Third Person Indicted in Landlord Sex Case

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A federal grand jury indicted a third person last week in connection with the case of Berkeley landlord Lakireddy Bali Reddy, who allegedly brought several Indian girls into the United States for sex.

Venkateswara Vemireddy was indicted Thursday on two counts of helping to smuggle immigrants into the United States from India and one count of conspiring with Reddy and his son, Vijay Kumar Lakireddy, to illegally bring two girls into the United States using false visa applications.

Authorities have alleged that Vemireddy and his sister pretended to be the parents of Chanti Prattipati, the girl who died from carbon monoxide poisoning in November at a Bancroft Way apartment owned by Reddy.

According to court documents, Lakireddy tried to bring Vemireddy into the country to work at his Active Tech Solutions software company, but Vemireddy instead ended up working at Reddy's Pasand Madras Cuisine restaurant. Authorities allege that Vemireddy helped smuggle Prattipati and her sister into the country.

Earlier in the week, the U.S. Attorney's office filed documents responding to the defense's motion that charges against Reddy and Lakireddy were not clearly defined and that some aliens they are charged with illegally bringing into the country are not identified.

"Analyzed under the controlling authority, the (indictment) in the present case meets all the requirements for specificity," Assistant U.S. Attorney John Kennedy said in documents filed in federal court. "Each count describes the elements of the offenses, the persons who committed them, and the dates on which the defendants committed the offenses."

The prosecution also addressed complaints by the defense against Berkeley City Attorney Manuela Albuquerque. In a previous motion, the defense argued that Albuquerque misled the court by testifying that Reddy failed to call police the night of Prattipati's death when a 911 call had in fact been made from Prattipati's apartment.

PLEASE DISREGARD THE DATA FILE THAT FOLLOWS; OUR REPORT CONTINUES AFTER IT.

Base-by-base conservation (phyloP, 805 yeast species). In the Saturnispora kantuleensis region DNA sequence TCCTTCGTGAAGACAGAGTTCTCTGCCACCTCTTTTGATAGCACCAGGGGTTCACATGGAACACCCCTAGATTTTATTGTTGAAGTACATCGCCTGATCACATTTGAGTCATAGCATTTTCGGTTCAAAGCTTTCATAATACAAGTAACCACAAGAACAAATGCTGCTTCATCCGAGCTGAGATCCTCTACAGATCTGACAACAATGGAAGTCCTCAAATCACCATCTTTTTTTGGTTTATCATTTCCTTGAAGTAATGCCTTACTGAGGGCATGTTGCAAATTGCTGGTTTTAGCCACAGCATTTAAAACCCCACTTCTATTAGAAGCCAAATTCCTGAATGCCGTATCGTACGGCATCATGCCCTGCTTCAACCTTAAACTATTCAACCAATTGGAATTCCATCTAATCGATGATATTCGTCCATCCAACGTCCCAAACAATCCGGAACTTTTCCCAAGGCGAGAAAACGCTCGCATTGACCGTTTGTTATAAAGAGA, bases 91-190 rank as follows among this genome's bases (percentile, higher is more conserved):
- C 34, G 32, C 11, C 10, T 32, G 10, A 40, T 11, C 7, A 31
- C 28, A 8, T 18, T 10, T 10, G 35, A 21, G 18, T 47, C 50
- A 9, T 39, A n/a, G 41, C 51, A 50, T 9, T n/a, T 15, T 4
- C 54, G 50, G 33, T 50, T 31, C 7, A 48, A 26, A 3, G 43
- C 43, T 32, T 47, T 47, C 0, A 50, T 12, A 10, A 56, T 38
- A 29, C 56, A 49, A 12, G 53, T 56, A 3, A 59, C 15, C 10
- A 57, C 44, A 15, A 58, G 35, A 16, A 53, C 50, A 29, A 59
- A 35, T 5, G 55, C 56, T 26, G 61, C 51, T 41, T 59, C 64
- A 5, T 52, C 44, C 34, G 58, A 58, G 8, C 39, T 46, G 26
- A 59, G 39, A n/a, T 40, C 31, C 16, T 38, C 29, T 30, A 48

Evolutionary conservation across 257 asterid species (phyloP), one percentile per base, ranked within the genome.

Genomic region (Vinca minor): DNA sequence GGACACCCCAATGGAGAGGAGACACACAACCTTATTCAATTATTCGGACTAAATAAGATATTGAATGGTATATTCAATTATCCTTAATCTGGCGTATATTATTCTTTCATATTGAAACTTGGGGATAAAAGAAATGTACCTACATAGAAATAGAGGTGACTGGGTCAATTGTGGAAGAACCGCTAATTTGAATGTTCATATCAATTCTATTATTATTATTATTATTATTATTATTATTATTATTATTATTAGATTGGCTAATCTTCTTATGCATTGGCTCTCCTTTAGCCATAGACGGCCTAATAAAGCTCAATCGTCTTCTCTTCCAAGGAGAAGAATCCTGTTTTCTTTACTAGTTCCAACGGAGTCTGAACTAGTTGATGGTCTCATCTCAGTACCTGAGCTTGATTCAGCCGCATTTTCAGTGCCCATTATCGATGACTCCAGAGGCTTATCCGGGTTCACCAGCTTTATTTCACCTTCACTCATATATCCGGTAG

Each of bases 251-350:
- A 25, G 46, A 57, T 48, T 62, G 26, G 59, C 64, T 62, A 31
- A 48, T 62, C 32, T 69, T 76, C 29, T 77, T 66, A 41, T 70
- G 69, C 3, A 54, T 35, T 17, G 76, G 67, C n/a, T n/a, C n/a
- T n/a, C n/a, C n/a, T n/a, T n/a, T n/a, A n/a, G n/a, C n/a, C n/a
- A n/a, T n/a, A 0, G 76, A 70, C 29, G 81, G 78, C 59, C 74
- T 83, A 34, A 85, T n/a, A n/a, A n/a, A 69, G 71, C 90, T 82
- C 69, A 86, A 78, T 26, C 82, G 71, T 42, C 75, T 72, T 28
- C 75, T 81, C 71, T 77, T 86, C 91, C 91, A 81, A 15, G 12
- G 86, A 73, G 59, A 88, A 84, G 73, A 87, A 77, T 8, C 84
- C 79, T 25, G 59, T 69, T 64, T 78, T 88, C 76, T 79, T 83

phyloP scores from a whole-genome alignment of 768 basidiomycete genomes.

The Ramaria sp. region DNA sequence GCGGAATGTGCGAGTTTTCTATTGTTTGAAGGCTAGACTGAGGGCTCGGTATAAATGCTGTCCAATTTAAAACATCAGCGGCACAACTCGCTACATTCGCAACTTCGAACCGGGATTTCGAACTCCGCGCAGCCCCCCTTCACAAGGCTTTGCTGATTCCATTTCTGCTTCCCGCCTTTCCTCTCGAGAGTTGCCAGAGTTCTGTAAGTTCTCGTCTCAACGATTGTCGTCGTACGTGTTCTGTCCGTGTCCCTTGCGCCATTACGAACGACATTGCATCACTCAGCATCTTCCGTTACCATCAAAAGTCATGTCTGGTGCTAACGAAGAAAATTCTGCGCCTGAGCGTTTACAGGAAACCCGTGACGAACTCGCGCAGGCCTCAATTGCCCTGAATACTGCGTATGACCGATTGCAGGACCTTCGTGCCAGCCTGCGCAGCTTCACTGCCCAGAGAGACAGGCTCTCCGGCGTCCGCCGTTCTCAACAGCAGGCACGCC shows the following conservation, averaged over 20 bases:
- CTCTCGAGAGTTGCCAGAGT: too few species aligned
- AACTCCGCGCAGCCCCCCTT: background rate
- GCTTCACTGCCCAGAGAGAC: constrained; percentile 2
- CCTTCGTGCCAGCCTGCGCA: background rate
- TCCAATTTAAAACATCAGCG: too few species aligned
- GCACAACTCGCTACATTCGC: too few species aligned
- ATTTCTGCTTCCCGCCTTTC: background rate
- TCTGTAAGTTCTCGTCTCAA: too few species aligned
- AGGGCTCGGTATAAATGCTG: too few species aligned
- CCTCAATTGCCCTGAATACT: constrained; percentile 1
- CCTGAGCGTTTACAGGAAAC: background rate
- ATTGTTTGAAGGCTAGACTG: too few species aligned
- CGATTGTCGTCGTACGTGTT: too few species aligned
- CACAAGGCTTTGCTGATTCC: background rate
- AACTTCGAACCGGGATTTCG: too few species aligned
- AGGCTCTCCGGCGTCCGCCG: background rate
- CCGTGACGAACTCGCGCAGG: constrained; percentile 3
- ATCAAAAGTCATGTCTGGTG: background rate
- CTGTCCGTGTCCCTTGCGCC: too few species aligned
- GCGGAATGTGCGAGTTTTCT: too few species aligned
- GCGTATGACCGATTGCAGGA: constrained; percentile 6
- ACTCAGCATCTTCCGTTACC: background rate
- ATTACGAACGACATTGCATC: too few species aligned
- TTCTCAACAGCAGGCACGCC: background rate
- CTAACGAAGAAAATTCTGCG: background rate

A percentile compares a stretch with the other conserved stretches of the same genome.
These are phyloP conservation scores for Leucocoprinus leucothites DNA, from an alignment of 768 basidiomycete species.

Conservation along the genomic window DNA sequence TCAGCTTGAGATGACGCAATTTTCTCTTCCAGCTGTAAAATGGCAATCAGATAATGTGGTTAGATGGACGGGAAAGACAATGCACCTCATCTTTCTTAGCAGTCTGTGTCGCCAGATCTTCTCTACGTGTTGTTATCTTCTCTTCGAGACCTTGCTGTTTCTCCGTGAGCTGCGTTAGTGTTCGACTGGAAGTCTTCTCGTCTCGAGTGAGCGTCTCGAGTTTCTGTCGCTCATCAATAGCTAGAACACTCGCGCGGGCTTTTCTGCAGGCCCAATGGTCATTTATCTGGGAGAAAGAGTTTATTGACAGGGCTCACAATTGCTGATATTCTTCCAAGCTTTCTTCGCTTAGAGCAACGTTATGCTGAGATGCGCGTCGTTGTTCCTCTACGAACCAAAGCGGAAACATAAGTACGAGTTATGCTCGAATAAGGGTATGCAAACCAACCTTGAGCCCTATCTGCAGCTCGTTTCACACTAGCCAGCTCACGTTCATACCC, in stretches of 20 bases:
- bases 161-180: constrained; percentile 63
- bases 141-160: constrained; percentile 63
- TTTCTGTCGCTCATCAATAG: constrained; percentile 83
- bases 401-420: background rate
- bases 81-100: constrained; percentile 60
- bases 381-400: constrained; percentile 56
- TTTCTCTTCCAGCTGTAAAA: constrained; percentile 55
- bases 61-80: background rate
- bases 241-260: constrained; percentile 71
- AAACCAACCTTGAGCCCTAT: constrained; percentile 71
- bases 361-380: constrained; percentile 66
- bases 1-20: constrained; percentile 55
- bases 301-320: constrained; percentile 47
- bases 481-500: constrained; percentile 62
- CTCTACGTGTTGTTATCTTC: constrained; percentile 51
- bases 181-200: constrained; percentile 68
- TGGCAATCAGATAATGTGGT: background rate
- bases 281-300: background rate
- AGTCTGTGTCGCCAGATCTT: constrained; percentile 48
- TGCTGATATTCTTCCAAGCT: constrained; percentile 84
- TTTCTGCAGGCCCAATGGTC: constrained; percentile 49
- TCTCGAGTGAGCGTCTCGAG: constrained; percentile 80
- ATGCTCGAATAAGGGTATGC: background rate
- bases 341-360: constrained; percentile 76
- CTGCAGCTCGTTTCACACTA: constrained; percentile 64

"All the information (Albuquerque) provided to the court with the exception of information related to Mr. Reddy's property holdings was based upon information which was provided to the city attorney by me," said Berkeley police Sgt. Garen Nielsen in statements submitted to the court.

Based on Nielsen's testimony, the U.S. Attorney's office said that Albuquerque acted in "good faith."

"The Berkeley Police Department realized that there had been a 911 call from inside the apartment only after the government asked for records relating to the motorist's 911 call," Kennedy said. "The defendant has no basis for claiming that Ms. Albuquerque intentionally or recklessly misled the Magistrate Judge."

The prosecution has requested voice samples from Reddy to determine if he placed the 911 call.

Kennedy also said that sanctions against Albuquerque, as requested by the defense, would be "inappropriate and irresponsible."

The defense now has until Tuesday to file a response to the prosecution's rebuttal.


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